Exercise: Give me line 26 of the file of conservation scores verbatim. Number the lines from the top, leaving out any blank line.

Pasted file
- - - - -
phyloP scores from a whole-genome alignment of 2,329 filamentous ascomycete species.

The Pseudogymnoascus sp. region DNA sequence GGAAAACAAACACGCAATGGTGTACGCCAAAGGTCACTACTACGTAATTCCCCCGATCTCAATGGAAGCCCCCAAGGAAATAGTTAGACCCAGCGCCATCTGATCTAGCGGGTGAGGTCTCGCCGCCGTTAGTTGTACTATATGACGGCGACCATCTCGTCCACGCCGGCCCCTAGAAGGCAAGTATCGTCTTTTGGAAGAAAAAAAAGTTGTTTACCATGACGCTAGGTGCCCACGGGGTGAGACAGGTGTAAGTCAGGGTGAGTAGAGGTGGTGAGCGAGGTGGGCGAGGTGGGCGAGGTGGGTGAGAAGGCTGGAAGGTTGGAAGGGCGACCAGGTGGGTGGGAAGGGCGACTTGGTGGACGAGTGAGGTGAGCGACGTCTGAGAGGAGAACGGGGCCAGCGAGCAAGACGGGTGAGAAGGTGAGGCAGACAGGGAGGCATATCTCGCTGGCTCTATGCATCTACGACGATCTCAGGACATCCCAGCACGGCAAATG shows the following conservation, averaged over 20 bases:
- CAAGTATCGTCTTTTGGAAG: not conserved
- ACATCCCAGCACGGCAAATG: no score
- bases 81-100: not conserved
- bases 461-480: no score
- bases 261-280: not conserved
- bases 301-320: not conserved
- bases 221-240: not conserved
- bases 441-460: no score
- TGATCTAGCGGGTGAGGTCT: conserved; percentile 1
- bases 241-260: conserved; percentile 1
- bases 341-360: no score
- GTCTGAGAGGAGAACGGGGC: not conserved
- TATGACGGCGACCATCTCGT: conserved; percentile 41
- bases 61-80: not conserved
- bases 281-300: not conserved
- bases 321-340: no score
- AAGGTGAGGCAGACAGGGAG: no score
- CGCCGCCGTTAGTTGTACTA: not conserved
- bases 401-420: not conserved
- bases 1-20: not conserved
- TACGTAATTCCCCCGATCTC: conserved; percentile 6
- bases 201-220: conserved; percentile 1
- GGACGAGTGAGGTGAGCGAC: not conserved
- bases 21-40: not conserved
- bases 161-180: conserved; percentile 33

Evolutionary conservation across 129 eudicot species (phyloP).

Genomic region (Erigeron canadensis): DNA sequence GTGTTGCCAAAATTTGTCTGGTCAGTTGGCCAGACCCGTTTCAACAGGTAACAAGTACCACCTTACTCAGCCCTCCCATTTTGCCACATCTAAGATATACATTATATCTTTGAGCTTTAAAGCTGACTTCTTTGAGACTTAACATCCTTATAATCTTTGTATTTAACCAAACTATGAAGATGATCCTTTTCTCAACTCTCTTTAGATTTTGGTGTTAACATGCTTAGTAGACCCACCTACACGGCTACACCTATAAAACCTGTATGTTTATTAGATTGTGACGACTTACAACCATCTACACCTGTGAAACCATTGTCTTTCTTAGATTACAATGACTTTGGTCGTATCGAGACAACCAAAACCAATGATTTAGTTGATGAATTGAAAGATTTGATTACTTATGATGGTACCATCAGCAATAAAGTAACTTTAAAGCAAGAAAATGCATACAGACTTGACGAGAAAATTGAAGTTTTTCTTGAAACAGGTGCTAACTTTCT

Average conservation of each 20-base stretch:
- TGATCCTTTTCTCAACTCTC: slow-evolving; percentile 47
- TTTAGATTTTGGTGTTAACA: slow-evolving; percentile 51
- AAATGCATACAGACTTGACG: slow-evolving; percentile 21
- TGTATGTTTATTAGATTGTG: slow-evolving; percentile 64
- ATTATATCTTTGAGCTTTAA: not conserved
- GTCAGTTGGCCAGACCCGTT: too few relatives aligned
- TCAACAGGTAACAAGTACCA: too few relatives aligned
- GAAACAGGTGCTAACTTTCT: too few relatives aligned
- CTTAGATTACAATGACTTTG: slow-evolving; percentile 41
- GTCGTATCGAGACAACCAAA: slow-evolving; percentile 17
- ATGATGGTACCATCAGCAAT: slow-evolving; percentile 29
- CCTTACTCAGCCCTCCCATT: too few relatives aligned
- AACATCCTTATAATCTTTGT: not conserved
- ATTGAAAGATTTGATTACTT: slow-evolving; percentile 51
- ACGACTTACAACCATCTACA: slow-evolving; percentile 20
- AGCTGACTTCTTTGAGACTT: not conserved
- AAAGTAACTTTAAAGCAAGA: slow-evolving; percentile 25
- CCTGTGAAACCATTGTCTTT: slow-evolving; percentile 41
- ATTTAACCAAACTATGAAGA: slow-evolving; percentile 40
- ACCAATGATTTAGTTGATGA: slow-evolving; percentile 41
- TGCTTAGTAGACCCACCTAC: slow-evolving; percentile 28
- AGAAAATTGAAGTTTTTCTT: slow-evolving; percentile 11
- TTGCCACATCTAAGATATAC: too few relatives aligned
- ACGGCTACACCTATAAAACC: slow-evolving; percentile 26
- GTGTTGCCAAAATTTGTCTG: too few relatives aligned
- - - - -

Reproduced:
- bases 21-40: not conserved